Reba McEntire Says She'd 'Love to Bring Back' Her Sitcom Reba
Reba McEntire wants to revisit Reba Hart.
During an appearance on Watch What Happens Live with Andy Cohen on Tuesday, the country star, 65, said that she'd be down to reboot her television sitcom Reba. The show — which also starred JoAnna Garcia Swisher, Steve Howey, Melissa Peterman, Christopher Rich, Scarlett Pomers and Mitch Holleman — ran for six seasons between 2001 and 2007.
"We'd love to bring back the Reba TV show. We had a lot more topics to talk about, stories to tell," said McEntire, who added that she's "having a blast" returning to television as a guest star on Young Sheldon.
McEntire (who's co-hosting the 2020 CMA Awards on Wednesday with Darius Rucker) is coming back to television in another capacity, as well. A Fried Green Tomatoes series starring the singer is in the works at NBC, Variety reported last month.
Written by Jennifer Cecil, the hour-long episodic drama is described as a modernization of the novel and movie that will explore the lives of the descendants from the original work, the outlet reported.
McEntire will play a present-day Idgie Threadgoode, who must wrestle with a changed town, estranged daughter, faltering cafe, and a life-changing secret when she returns to Whistle Stop after a decade away.
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Cecil and Fannie Flagg, the author of 1987's Fried Green Tomatoes at the Whistle Stop Cafe and co-writer of its movie adaptation, respectively, will also executive produce the series. The book was made into a movie in 1991 starring Kathy Bates, Jessica Tandy, Mary Stuart Masterson, Mary-Louise Parker, and Cicely Tyson.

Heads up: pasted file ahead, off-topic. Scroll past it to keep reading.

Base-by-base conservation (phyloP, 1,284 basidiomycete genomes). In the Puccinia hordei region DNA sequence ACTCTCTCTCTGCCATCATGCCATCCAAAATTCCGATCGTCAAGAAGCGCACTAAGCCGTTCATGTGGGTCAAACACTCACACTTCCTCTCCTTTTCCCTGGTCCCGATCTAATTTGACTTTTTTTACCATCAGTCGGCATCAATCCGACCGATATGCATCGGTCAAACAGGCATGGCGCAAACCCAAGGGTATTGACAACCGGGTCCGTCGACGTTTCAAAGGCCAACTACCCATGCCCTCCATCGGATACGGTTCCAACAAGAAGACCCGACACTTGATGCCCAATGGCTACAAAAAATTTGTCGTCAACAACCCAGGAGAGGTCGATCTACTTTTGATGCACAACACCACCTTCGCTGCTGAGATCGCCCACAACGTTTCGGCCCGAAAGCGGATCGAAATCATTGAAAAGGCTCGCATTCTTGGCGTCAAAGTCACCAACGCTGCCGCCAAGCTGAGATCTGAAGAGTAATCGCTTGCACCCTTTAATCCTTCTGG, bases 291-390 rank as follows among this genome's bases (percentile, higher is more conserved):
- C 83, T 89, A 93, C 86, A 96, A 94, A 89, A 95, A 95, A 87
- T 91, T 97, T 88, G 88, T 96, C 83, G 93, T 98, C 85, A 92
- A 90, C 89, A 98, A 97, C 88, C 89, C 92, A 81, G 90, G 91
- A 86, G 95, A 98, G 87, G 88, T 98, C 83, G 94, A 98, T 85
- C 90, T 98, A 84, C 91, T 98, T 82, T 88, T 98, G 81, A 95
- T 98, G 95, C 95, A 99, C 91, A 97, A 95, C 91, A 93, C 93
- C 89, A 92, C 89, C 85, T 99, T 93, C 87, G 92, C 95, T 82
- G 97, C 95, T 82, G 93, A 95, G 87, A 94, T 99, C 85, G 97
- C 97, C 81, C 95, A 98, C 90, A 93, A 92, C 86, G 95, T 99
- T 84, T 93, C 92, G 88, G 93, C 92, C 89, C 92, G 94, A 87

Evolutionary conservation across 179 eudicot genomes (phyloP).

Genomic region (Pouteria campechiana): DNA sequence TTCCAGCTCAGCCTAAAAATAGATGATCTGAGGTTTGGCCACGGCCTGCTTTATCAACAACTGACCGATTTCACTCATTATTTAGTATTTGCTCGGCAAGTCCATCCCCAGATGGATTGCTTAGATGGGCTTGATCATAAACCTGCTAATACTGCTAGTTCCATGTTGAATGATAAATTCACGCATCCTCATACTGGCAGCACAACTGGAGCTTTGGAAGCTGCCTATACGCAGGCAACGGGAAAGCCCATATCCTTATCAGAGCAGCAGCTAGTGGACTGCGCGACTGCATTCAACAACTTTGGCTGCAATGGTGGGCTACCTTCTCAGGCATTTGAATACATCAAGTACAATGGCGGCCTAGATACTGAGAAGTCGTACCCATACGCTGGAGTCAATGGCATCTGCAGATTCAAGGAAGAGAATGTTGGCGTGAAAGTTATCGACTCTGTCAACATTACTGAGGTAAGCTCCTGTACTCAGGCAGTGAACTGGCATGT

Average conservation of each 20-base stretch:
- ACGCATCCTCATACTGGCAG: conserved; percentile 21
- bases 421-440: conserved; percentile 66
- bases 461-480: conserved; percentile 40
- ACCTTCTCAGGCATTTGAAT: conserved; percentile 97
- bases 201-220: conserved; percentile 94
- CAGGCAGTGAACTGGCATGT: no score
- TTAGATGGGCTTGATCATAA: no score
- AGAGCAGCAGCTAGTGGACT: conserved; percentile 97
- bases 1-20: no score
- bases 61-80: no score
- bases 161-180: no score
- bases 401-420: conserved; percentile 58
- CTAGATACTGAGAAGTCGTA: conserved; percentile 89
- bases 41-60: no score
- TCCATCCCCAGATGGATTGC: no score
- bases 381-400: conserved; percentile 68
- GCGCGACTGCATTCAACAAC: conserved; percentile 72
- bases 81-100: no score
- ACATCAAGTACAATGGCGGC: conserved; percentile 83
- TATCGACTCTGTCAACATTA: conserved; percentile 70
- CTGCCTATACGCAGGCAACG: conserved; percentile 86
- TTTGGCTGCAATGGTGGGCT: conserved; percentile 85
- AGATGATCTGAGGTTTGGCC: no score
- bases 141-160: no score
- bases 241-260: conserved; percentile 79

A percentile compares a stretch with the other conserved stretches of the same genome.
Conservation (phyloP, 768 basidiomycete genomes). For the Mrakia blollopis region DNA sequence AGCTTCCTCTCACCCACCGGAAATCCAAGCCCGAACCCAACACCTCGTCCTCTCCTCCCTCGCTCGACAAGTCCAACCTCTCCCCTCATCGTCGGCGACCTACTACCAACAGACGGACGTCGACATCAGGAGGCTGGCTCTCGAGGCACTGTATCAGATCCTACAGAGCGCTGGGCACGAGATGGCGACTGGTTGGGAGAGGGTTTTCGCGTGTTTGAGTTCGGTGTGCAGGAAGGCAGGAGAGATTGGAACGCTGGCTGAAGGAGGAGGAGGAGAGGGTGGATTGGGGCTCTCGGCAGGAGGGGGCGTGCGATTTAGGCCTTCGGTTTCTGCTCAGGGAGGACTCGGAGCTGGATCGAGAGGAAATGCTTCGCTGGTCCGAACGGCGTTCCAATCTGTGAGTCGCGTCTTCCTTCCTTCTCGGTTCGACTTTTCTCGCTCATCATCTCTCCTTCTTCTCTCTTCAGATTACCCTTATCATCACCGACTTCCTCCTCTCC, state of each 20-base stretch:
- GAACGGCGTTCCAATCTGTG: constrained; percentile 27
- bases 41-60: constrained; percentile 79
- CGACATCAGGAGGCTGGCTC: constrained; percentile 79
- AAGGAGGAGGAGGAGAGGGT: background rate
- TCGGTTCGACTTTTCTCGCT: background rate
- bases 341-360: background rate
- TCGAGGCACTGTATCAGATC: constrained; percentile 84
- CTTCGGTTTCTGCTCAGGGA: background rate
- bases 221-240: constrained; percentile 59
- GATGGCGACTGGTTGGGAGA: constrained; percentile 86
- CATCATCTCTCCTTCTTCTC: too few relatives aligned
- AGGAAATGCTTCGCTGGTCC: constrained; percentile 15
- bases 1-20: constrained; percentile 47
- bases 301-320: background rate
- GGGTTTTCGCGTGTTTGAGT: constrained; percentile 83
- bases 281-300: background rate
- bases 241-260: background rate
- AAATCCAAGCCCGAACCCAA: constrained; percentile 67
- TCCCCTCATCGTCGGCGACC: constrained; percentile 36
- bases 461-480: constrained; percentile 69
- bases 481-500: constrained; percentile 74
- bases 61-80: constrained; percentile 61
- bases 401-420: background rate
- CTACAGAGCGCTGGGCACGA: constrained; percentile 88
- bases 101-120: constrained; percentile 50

Flagg's novel centered around aging housewife Evelyn Couch and Ninny Threadgoode, an elderly woman living in a nursing home. While visiting the nursing home, Evelyn becomes enthralled by stories from Ninny's youth about running a café in the town of Whistle Stop, Alabama.
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McEntire told PEOPLE in September that she has no plan of slowing down her career — a cue she takes from Dolly Parton. "Dolly and I talked about this several years ago, about retiring, and she looked at me and said, 'I like to stay busy. I like to do things. I like to be around people.' So we totally agree in all aspects of loving our jobs."
At the moment, the only thing holding McEntire back is the pandemic, which has been restricting live performances.
"I miss being on stage the most, but I love being at home," she said of life under quarantine. "I've not had this much time off, I guess, since I was in college, so I love it. I'm totally busy all the time, but it's a different kind of busy."